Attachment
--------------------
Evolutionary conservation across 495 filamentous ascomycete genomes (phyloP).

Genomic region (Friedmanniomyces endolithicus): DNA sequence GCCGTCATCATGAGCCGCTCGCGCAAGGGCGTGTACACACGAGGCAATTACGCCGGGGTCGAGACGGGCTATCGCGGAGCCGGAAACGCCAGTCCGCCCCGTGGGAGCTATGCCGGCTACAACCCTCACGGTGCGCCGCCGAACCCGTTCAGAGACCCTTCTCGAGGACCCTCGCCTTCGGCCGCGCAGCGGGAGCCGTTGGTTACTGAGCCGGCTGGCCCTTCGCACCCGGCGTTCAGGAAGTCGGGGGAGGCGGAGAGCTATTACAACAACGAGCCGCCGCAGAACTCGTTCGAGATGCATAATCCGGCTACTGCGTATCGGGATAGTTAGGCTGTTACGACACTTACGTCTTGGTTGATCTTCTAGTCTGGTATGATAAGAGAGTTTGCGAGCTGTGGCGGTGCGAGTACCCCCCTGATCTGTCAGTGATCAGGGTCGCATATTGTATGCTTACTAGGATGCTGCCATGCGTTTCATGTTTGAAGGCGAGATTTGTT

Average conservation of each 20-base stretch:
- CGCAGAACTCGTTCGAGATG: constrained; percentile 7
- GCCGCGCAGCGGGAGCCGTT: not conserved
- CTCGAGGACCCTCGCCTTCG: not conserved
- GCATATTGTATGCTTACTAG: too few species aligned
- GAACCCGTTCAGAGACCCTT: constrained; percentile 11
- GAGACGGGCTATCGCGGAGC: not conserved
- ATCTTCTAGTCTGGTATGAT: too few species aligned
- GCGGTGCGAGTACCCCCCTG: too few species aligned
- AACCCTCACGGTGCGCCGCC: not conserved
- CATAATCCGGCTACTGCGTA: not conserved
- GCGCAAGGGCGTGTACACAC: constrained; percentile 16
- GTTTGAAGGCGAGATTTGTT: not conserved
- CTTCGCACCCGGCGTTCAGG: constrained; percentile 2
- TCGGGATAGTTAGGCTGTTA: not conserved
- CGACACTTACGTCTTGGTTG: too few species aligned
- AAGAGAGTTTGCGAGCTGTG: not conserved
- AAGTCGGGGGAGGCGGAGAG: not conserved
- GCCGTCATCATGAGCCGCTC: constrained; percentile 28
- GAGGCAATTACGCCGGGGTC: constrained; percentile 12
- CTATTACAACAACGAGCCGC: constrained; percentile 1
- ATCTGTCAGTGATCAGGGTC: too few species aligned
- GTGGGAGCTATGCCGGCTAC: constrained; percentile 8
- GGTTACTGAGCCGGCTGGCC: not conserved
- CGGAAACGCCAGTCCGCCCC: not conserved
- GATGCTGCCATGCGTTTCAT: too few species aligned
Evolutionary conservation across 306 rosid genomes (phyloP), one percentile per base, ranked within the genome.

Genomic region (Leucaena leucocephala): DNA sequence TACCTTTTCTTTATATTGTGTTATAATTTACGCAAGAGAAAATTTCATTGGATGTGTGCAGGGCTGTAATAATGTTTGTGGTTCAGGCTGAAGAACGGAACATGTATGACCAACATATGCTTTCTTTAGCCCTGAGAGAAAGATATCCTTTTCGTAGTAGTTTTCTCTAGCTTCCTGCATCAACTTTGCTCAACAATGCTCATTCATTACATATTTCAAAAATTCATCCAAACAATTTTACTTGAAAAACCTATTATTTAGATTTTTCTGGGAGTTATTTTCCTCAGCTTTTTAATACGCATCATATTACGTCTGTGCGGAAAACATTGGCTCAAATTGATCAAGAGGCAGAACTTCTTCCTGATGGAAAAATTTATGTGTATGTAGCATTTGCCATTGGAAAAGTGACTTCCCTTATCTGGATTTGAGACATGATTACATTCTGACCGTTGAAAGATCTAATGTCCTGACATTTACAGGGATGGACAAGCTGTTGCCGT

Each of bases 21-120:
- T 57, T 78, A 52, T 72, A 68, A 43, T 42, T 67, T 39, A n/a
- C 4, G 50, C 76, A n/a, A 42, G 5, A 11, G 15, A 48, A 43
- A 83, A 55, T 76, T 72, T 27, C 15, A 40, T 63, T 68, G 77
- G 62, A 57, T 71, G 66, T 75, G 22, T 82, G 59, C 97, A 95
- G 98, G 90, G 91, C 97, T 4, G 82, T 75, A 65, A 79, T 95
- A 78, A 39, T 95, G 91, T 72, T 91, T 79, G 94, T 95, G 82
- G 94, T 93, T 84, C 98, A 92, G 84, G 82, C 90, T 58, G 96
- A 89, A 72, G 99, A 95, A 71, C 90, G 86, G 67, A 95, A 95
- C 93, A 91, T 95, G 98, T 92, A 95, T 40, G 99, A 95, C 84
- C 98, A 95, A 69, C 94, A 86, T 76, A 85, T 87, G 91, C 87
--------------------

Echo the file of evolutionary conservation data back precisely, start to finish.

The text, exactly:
Evolutionary conservation across 495 filamentous ascomycete genomes (phyloP).

Genomic region (Friedmanniomyces endolithicus): DNA sequence GCCGTCATCATGAGCCGCTCGCGCAAGGGCGTGTACACACGAGGCAATTACGCCGGGGTCGAGACGGGCTATCGCGGAGCCGGAAACGCCAGTCCGCCCCGTGGGAGCTATGCCGGCTACAACCCTCACGGTGCGCCGCCGAACCCGTTCAGAGACCCTTCTCGAGGACCCTCGCCTTCGGCCGCGCAGCGGGAGCCGTTGGTTACTGAGCCGGCTGGCCCTTCGCACCCGGCGTTCAGGAAGTCGGGGGAGGCGGAGAGCTATTACAACAACGAGCCGCCGCAGAACTCGTTCGAGATGCATAATCCGGCTACTGCGTATCGGGATAGTTAGGCTGTTACGACACTTACGTCTTGGTTGATCTTCTAGTCTGGTATGATAAGAGAGTTTGCGAGCTGTGGCGGTGCGAGTACCCCCCTGATCTGTCAGTGATCAGGGTCGCATATTGTATGCTTACTAGGATGCTGCCATGCGTTTCATGTTTGAAGGCGAGATTTGTT

Average conservation of each 20-base stretch:
- CGCAGAACTCGTTCGAGATG: constrained; percentile 7
- GCCGCGCAGCGGGAGCCGTT: not conserved
- CTCGAGGACCCTCGCCTTCG: not conserved
- GCATATTGTATGCTTACTAG: too few species aligned
- GAACCCGTTCAGAGACCCTT: constrained; percentile 11
- GAGACGGGCTATCGCGGAGC: not conserved
- ATCTTCTAGTCTGGTATGAT: too few species aligned
- GCGGTGCGAGTACCCCCCTG: too few species aligned
- AACCCTCACGGTGCGCCGCC: not conserved
- CATAATCCGGCTACTGCGTA: not conserved
- GCGCAAGGGCGTGTACACAC: constrained; percentile 16
- GTTTGAAGGCGAGATTTGTT: not conserved
- CTTCGCACCCGGCGTTCAGG: constrained; percentile 2
- TCGGGATAGTTAGGCTGTTA: not conserved
- CGACACTTACGTCTTGGTTG: too few species aligned
- AAGAGAGTTTGCGAGCTGTG: not conserved
- AAGTCGGGGGAGGCGGAGAG: not conserved
- GCCGTCATCATGAGCCGCTC: constrained; percentile 28
- GAGGCAATTACGCCGGGGTC: constrained; percentile 12
- CTATTACAACAACGAGCCGC: constrained; percentile 1
- ATCTGTCAGTGATCAGGGTC: too few species aligned
- GTGGGAGCTATGCCGGCTAC: constrained; percentile 8
- GGTTACTGAGCCGGCTGGCC: not conserved
- CGGAAACGCCAGTCCGCCCC: not conserved
- GATGCTGCCATGCGTTTCAT: too few species aligned
Evolutionary conservation across 306 rosid genomes (phyloP), one percentile per base, ranked within the genome.

Genomic region (Leucaena leucocephala): DNA sequence TACCTTTTCTTTATATTGTGTTATAATTTACGCAAGAGAAAATTTCATTGGATGTGTGCAGGGCTGTAATAATGTTTGTGGTTCAGGCTGAAGAACGGAACATGTATGACCAACATATGCTTTCTTTAGCCCTGAGAGAAAGATATCCTTTTCGTAGTAGTTTTCTCTAGCTTCCTGCATCAACTTTGCTCAACAATGCTCATTCATTACATATTTCAAAAATTCATCCAAACAATTTTACTTGAAAAACCTATTATTTAGATTTTTCTGGGAGTTATTTTCCTCAGCTTTTTAATACGCATCATATTACGTCTGTGCGGAAAACATTGGCTCAAATTGATCAAGAGGCAGAACTTCTTCCTGATGGAAAAATTTATGTGTATGTAGCATTTGCCATTGGAAAAGTGACTTCCCTTATCTGGATTTGAGACATGATTACATTCTGACCGTTGAAAGATCTAATGTCCTGACATTTACAGGGATGGACAAGCTGTTGCCGT

Each of bases 21-120:
- T 57, T 78, A 52, T 72, A 68, A 43, T 42, T 67, T 39, A n/a
- C 4, G 50, C 76, A n/a, A 42, G 5, A 11, G 15, A 48, A 43
- A 83, A 55, T 76, T 72, T 27, C 15, A 40, T 63, T 68, G 77
- G 62, A 57, T 71, G 66, T 75, G 22, T 82, G 59, C 97, A 95
- G 98, G 90, G 91, C 97, T 4, G 82, T 75, A 65, A 79, T 95
- A 78, A 39, T 95, G 91, T 72, T 91, T 79, G 94, T 95, G 82
- G 94, T 93, T 84, C 98, A 92, G 84, G 82, C 90, T 58, G 96
- A 89, A 72, G 99, A 95, A 71, C 90, G 86, G 67, A 95, A 95
- C 93, A 91, T 95, G 98, T 92, A 95, T 40, G 99, A 95, C 84
- C 98, A 95, A 69, C 94, A 86, T 76, A 85, T 87, G 91, C 87